8 Metal Bands Made Better by Switching Vocalists
With all the drama that surrounds singer/screamer changes, you'd think it's the end of the world and it has never worked for any band. The reactions across the internet any time one vocalist leaves and another joins are always less than enthusiastic, thinking change is bad one hundred percent of the time.
Photo by Groovehouse Periphery
That's not true though, especially in a genre like metal where it has worked to great success so many times for so many different bands in different subgenres. In light of the fact that we're about to hear Suicide Silence's first album with a new vocalist, as well as what As I Lay Dying can do as Wovenwar without the stigma of Tim Lambesis, let's take a look back at some of the most successful metal singer switches of all time.
After the Burial
The singer turmoil with After the Burial was a huge joke during their early career. It just never seemed to stop. Every time they would make their way back to Houston, it seemed like they were fronted by a different guy. Most of those early vocalists pretty much sucked, including and especially Nick Wellner, who did vocal duties on their first record, Forging a Future Self.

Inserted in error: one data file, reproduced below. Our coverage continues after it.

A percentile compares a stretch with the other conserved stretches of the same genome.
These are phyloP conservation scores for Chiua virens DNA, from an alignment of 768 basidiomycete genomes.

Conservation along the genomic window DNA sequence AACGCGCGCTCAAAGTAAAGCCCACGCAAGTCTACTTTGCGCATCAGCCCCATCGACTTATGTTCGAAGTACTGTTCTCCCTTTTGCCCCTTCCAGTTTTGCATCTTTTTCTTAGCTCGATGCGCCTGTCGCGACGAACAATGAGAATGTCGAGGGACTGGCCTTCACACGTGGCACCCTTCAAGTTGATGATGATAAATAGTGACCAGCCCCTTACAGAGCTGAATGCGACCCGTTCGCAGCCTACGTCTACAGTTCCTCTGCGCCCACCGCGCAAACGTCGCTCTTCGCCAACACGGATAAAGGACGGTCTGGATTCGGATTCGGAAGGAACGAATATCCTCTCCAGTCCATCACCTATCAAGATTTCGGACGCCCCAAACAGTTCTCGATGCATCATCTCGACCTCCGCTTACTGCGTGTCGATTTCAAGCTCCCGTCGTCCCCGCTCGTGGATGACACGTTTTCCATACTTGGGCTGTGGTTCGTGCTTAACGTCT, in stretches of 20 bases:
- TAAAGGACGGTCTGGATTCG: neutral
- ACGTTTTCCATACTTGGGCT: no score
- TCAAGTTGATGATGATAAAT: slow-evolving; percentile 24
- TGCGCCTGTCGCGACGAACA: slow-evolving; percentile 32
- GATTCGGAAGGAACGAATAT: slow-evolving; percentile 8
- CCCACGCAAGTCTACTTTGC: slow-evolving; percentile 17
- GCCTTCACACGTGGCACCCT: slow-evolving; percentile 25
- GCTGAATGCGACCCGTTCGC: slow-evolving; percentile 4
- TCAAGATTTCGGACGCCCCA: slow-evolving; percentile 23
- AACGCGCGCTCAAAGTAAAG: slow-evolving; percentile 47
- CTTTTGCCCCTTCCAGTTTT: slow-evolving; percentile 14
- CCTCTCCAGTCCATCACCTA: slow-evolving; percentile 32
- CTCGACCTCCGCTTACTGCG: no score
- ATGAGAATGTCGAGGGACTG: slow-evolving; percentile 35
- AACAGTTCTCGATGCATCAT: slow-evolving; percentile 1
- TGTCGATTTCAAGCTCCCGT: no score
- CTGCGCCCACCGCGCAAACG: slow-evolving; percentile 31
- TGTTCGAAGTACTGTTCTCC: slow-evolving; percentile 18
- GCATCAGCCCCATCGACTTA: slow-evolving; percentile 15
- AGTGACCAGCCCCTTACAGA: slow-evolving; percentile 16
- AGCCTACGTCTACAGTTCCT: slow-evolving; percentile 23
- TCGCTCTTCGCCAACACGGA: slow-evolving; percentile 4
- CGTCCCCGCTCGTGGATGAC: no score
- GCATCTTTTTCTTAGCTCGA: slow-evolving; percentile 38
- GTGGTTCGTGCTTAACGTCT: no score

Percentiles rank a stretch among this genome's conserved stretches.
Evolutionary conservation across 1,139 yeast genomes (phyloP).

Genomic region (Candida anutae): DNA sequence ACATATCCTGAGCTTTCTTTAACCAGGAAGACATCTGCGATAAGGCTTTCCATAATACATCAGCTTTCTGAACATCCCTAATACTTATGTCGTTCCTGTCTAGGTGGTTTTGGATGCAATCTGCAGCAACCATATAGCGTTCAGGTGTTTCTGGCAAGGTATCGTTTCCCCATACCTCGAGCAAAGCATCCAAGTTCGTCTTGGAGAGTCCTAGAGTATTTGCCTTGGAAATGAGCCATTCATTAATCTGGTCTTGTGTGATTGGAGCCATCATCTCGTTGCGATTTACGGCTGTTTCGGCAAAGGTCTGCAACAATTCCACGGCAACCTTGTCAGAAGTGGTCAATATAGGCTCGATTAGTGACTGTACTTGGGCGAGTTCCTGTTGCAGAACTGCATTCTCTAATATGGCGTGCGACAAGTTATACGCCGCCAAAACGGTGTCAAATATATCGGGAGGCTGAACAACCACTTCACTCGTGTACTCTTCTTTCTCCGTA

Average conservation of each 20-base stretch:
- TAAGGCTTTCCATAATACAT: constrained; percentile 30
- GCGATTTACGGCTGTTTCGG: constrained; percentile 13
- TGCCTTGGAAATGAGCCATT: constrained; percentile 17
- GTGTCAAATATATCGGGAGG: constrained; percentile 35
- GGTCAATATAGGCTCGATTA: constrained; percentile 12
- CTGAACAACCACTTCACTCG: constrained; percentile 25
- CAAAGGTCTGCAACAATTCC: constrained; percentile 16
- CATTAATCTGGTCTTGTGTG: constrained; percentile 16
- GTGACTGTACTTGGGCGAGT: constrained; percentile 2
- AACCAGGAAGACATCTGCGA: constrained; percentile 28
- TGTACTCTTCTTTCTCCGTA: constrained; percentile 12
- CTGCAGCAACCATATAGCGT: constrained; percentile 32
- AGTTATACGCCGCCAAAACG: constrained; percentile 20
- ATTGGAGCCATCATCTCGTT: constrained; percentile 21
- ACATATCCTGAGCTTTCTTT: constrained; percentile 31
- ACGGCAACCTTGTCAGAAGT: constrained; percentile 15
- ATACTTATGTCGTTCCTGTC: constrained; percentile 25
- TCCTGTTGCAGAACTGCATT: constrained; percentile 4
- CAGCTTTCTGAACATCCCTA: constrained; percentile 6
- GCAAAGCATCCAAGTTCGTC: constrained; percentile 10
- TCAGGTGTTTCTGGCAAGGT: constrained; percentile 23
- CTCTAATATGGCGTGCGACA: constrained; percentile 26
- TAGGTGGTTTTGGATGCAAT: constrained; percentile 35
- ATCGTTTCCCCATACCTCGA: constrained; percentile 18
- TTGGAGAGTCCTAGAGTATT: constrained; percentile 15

They eventually recruited Anthony Notarmaso and it was a match made in heaven as he's a fantastic vocalist and fit right in with the band. Despite his perennial presence since, Wellner did make an appearance on the band's latest as a nostalgic tip of the hat. It was fun to hear him, but I hope he never comes back full time.
One wonders whether it's even fair to include Pantera here, since their early career is mostly entirely disregarded. It's a very poorly kept secret that the metal gods of the '90s were a pretty shitty glam metal band in the '80s, back when Dimebag Darrell was known as Diamond Darrell and they all had teased hair.
Oh, and this guy named Terry Glaze sang for them. After he was given the boot in favor of Phil Anselmo, the band started getting a whole lot better and whole lot more badass. These days, it's hard to imagine Pantera with anyone else on the microphone, but those early records are still floating around like high school yearbook photos.
Poison the Well
It's easy to forget since Jeff Moreira was Poison the Well's iconic front man for their entire full-length discography, but the band did record one EP with a different vocalist early on. Distance Only Makes the Heart Grow Fonder was released by a pre-fame Poison the Well in 1998 and actually featured two different vocalists.
They eventually ditched the idea of the whole dual vocalist thing, and recruited Moreira who might as well have been their original singer for all that first EP really mattered in the grand scheme of things. Still, it's weird hearing Poison the Well without him.